Climate change and pension fund investments – facilitating a way forward

Not everyone noticed when I managed to trap my finger in the flipchart stand minutes before the workshop was due to start. I swallowed a yelp as the metal daddy-long-legs slid in slow-motion to the floor. Two participants came to my aid, a pension fund manager and a climate change activist, they struck up a conversation, so I took it as a good omen for the session.

In fact, as I looked around, most people hadn’t noticed because they were already talking. Climate change engages people, and urgently so, yet there had been a lot of anxiety about wide-ranging differences of opinion and talk of needing a (metaphorical) red card for aggressive behaviour.   

It was a credit to Oxfordshire County Council Pension Fund Committee, their officers and to Fossil-Free Oxfordshire that the session benefitted from scientists, finance and pension industry specialists, Councillors from different parties putting the election aside, representatives of the members pension fund, campaigners, trade unionists, young people and clergy; a magical mix of people who’d agreed to help set the direction for the funds’ new investment strategy.

Managing conflict is part of an independent facilitator’s role but in this session the stakes were really high with fiduciary duties, moral imperatives and planetary survival to make sense of. Add to that 14 speakers wanting to use slide-decks full of charts and statistics and a dizzying level of complexity in potential approaches and language.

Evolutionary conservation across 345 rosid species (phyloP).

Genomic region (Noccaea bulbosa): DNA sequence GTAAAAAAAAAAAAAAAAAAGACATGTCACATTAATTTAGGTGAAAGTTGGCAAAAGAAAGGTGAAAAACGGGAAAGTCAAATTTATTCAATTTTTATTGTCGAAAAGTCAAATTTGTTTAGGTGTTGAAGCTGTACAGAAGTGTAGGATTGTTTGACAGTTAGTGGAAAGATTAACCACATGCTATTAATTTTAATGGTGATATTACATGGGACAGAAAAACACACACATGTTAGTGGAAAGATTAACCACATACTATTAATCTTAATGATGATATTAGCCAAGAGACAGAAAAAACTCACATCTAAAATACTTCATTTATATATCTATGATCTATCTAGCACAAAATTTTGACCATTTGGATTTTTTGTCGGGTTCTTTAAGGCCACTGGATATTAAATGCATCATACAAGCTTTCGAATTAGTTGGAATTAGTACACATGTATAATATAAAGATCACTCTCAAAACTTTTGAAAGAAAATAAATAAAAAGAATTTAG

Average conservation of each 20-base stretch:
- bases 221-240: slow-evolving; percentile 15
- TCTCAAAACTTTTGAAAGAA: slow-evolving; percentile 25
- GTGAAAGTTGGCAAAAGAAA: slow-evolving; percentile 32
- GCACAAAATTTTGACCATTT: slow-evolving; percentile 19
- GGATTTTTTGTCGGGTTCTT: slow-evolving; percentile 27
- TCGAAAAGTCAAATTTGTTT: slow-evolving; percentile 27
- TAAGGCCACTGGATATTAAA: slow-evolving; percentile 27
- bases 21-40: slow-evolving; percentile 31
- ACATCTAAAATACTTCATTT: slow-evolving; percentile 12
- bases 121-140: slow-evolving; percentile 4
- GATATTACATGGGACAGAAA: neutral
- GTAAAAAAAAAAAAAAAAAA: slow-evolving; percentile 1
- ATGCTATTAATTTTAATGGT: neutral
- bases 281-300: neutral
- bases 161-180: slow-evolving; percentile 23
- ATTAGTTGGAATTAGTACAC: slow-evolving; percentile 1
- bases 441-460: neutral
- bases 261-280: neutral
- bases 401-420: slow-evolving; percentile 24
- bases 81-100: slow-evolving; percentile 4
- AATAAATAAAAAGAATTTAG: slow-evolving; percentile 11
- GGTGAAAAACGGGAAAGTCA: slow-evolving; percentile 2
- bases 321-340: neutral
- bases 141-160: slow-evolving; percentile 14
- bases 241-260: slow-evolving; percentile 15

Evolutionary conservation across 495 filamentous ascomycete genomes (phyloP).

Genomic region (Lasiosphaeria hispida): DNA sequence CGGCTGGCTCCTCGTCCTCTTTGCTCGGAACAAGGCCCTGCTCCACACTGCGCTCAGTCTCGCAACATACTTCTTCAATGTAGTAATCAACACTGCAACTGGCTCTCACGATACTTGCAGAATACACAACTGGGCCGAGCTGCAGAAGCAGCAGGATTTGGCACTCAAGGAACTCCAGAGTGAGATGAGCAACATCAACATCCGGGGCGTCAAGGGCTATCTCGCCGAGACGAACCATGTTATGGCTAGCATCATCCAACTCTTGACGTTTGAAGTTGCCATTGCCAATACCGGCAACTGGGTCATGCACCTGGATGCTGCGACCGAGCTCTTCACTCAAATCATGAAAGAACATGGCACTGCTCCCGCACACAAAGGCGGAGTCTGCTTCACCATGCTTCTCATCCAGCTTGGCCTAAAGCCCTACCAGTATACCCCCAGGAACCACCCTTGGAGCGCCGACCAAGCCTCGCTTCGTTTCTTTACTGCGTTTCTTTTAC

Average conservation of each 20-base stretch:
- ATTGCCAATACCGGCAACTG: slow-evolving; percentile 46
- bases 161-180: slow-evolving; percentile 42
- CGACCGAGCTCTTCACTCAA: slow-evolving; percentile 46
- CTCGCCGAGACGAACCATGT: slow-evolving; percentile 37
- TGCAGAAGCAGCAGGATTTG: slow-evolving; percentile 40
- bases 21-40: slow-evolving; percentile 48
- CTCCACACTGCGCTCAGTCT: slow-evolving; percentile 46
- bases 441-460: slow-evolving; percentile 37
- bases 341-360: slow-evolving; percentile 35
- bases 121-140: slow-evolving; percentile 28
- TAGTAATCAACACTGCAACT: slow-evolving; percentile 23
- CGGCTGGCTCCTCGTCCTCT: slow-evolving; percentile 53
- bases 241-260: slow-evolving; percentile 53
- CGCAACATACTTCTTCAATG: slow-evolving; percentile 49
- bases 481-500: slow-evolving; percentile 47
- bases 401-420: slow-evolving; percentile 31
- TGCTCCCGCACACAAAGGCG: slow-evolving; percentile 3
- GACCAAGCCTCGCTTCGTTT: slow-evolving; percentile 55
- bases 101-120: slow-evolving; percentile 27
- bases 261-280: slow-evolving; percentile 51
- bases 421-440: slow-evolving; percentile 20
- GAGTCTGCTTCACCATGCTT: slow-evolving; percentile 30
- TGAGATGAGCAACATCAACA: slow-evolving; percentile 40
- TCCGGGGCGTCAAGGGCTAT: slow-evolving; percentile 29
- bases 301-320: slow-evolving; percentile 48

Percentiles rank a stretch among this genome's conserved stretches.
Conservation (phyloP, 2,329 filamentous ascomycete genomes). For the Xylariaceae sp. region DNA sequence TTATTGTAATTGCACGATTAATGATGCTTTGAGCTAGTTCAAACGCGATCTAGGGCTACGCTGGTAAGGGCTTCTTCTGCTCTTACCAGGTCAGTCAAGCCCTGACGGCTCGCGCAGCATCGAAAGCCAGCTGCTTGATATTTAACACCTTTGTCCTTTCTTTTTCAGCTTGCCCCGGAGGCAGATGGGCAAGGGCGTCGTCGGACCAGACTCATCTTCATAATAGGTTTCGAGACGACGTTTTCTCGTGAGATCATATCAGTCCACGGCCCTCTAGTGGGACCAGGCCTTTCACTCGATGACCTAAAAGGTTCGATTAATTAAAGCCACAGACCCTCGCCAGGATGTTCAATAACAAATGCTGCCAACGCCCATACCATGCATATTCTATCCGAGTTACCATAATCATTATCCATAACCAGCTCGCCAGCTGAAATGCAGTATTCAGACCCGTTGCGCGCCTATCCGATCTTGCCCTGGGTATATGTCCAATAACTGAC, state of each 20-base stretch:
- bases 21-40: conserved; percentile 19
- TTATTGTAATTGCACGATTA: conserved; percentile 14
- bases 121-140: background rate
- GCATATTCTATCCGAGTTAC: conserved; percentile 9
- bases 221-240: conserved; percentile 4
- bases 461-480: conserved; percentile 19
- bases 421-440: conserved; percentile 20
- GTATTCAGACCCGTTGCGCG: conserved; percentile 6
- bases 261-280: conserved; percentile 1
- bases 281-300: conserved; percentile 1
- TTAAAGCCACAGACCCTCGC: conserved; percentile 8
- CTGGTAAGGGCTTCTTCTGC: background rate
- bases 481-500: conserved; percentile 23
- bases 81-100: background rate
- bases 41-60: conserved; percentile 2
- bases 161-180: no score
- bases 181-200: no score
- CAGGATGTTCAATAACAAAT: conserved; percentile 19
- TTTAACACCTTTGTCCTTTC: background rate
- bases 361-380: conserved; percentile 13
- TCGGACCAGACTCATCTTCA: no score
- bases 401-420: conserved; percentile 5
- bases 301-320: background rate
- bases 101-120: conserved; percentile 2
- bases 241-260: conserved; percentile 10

3 things that helped the session

 – Cementing connections using a speed dating style warm-up that gave people the chance to share what was important to them. We also asked participants to share when they’d last changed their minds about something (anything) and their hopes. We continued to do this in different formats throughout the day to establish where the consensus was and avoid getting stuck on positions – such as a blanket divestment from fossil fuel companies or an engage and influence change approach.  

Using structured conversations in small groups and banning power-point (that was a tough one to enforce) made a massive difference. We expected the debate to jump from the why, to the how and the what and it did all the time. To make sense of this we kept flipchart updates of agreements and questions/disagreements visible at the front of the room, the detail was recorded on large worksheets.

Showing we were serious and committed to the topic in the session design. The big thing here is to give the subject the time it needs – a whole day. We had a tasty plant-based diet for everyone, speakers who dialled in from Oslo – specifically because they don’t want to fly. We circulated info before the session so that everyone was learning and sharing, we used recycled folders and cups. Small things matter, it set the intention.

What the session came out with was a set of high-level policies that were deliverable and would enable the pension fund committee members to make confident evidence-based decisions that took account of the risks of climate change moving forward. Participants worked through their differences in a spirit of openness and learning, there was no need for even a yellow card. I learned a lot; I think we all did

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